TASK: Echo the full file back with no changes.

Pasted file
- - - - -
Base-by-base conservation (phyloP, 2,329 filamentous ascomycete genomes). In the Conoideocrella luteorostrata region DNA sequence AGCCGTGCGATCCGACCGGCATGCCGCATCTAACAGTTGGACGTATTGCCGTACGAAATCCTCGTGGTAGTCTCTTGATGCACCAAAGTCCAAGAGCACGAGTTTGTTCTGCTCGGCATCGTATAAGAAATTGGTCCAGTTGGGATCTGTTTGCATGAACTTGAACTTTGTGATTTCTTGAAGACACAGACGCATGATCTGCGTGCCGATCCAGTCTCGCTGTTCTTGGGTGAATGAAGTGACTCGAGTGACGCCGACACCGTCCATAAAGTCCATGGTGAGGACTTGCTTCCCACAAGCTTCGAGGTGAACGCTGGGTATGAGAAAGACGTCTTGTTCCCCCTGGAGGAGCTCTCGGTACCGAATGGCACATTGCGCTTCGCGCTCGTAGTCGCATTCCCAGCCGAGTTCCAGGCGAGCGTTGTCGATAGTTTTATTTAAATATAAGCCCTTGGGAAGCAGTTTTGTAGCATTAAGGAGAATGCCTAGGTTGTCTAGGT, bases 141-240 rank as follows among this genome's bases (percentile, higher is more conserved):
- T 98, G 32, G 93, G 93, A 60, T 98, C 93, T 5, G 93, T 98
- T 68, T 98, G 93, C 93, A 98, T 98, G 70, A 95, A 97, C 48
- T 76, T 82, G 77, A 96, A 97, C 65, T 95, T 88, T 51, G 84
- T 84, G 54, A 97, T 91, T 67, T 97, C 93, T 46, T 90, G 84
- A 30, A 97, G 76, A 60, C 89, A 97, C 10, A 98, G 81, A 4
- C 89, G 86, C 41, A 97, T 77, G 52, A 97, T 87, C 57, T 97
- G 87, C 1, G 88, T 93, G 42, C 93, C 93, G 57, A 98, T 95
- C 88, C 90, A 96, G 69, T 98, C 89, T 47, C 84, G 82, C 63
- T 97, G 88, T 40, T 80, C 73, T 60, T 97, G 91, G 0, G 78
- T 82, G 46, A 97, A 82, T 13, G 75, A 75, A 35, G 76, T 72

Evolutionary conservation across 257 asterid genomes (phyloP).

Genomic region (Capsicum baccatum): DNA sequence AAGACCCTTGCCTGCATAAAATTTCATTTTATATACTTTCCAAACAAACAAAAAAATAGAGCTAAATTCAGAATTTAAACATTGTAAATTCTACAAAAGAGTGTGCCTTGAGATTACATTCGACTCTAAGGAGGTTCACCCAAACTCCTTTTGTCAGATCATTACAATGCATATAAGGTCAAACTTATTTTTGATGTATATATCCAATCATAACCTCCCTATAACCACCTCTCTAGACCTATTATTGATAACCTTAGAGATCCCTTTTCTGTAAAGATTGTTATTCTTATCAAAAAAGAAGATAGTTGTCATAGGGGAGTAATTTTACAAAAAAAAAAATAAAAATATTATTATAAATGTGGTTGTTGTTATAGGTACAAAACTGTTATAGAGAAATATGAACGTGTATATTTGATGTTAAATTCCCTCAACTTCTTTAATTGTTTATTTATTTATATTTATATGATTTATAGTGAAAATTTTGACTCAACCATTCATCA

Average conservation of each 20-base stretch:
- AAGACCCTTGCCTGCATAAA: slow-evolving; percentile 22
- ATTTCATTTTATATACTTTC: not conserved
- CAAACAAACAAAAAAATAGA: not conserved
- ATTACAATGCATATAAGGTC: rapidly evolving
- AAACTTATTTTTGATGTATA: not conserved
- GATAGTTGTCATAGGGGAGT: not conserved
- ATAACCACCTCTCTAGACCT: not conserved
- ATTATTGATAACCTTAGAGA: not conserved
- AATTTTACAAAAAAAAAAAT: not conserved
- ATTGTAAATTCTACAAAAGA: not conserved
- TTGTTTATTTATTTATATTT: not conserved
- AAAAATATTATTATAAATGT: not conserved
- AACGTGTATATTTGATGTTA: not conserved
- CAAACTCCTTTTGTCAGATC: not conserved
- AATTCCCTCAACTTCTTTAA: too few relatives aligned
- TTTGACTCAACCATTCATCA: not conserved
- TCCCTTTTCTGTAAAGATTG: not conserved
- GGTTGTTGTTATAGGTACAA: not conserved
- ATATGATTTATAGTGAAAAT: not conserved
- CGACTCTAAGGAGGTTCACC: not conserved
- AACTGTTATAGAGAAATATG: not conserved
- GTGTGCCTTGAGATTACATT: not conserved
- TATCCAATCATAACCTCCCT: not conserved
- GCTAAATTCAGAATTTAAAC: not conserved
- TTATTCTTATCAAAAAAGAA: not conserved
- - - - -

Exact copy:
Base-by-base conservation (phyloP, 2,329 filamentous ascomycete genomes). In the Conoideocrella luteorostrata region DNA sequence AGCCGTGCGATCCGACCGGCATGCCGCATCTAACAGTTGGACGTATTGCCGTACGAAATCCTCGTGGTAGTCTCTTGATGCACCAAAGTCCAAGAGCACGAGTTTGTTCTGCTCGGCATCGTATAAGAAATTGGTCCAGTTGGGATCTGTTTGCATGAACTTGAACTTTGTGATTTCTTGAAGACACAGACGCATGATCTGCGTGCCGATCCAGTCTCGCTGTTCTTGGGTGAATGAAGTGACTCGAGTGACGCCGACACCGTCCATAAAGTCCATGGTGAGGACTTGCTTCCCACAAGCTTCGAGGTGAACGCTGGGTATGAGAAAGACGTCTTGTTCCCCCTGGAGGAGCTCTCGGTACCGAATGGCACATTGCGCTTCGCGCTCGTAGTCGCATTCCCAGCCGAGTTCCAGGCGAGCGTTGTCGATAGTTTTATTTAAATATAAGCCCTTGGGAAGCAGTTTTGTAGCATTAAGGAGAATGCCTAGGTTGTCTAGGT, bases 141-240 rank as follows among this genome's bases (percentile, higher is more conserved):
- T 98, G 32, G 93, G 93, A 60, T 98, C 93, T 5, G 93, T 98
- T 68, T 98, G 93, C 93, A 98, T 98, G 70, A 95, A 97, C 48
- T 76, T 82, G 77, A 96, A 97, C 65, T 95, T 88, T 51, G 84
- T 84, G 54, A 97, T 91, T 67, T 97, C 93, T 46, T 90, G 84
- A 30, A 97, G 76, A 60, C 89, A 97, C 10, A 98, G 81, A 4
- C 89, G 86, C 41, A 97, T 77, G 52, A 97, T 87, C 57, T 97
- G 87, C 1, G 88, T 93, G 42, C 93, C 93, G 57, A 98, T 95
- C 88, C 90, A 96, G 69, T 98, C 89, T 47, C 84, G 82, C 63
- T 97, G 88, T 40, T 80, C 73, T 60, T 97, G 91, G 0, G 78
- T 82, G 46, A 97, A 82, T 13, G 75, A 75, A 35, G 76, T 72

Evolutionary conservation across 257 asterid genomes (phyloP).

Genomic region (Capsicum baccatum): DNA sequence AAGACCCTTGCCTGCATAAAATTTCATTTTATATACTTTCCAAACAAACAAAAAAATAGAGCTAAATTCAGAATTTAAACATTGTAAATTCTACAAAAGAGTGTGCCTTGAGATTACATTCGACTCTAAGGAGGTTCACCCAAACTCCTTTTGTCAGATCATTACAATGCATATAAGGTCAAACTTATTTTTGATGTATATATCCAATCATAACCTCCCTATAACCACCTCTCTAGACCTATTATTGATAACCTTAGAGATCCCTTTTCTGTAAAGATTGTTATTCTTATCAAAAAAGAAGATAGTTGTCATAGGGGAGTAATTTTACAAAAAAAAAAATAAAAATATTATTATAAATGTGGTTGTTGTTATAGGTACAAAACTGTTATAGAGAAATATGAACGTGTATATTTGATGTTAAATTCCCTCAACTTCTTTAATTGTTTATTTATTTATATTTATATGATTTATAGTGAAAATTTTGACTCAACCATTCATCA

Average conservation of each 20-base stretch:
- AAGACCCTTGCCTGCATAAA: slow-evolving; percentile 22
- ATTTCATTTTATATACTTTC: not conserved
- CAAACAAACAAAAAAATAGA: not conserved
- ATTACAATGCATATAAGGTC: rapidly evolving
- AAACTTATTTTTGATGTATA: not conserved
- GATAGTTGTCATAGGGGAGT: not conserved
- ATAACCACCTCTCTAGACCT: not conserved
- ATTATTGATAACCTTAGAGA: not conserved
- AATTTTACAAAAAAAAAAAT: not conserved
- ATTGTAAATTCTACAAAAGA: not conserved
- TTGTTTATTTATTTATATTT: not conserved
- AAAAATATTATTATAAATGT: not conserved
- AACGTGTATATTTGATGTTA: not conserved
- CAAACTCCTTTTGTCAGATC: not conserved
- AATTCCCTCAACTTCTTTAA: too few relatives aligned
- TTTGACTCAACCATTCATCA: not conserved
- TCCCTTTTCTGTAAAGATTG: not conserved
- GGTTGTTGTTATAGGTACAA: not conserved
- ATATGATTTATAGTGAAAAT: not conserved
- CGACTCTAAGGAGGTTCACC: not conserved
- AACTGTTATAGAGAAATATG: not conserved
- GTGTGCCTTGAGATTACATT: not conserved
- TATCCAATCATAACCTCCCT: not conserved
- GCTAAATTCAGAATTTAAAC: not conserved
- TTATTCTTATCAAAAAAGAA: not conserved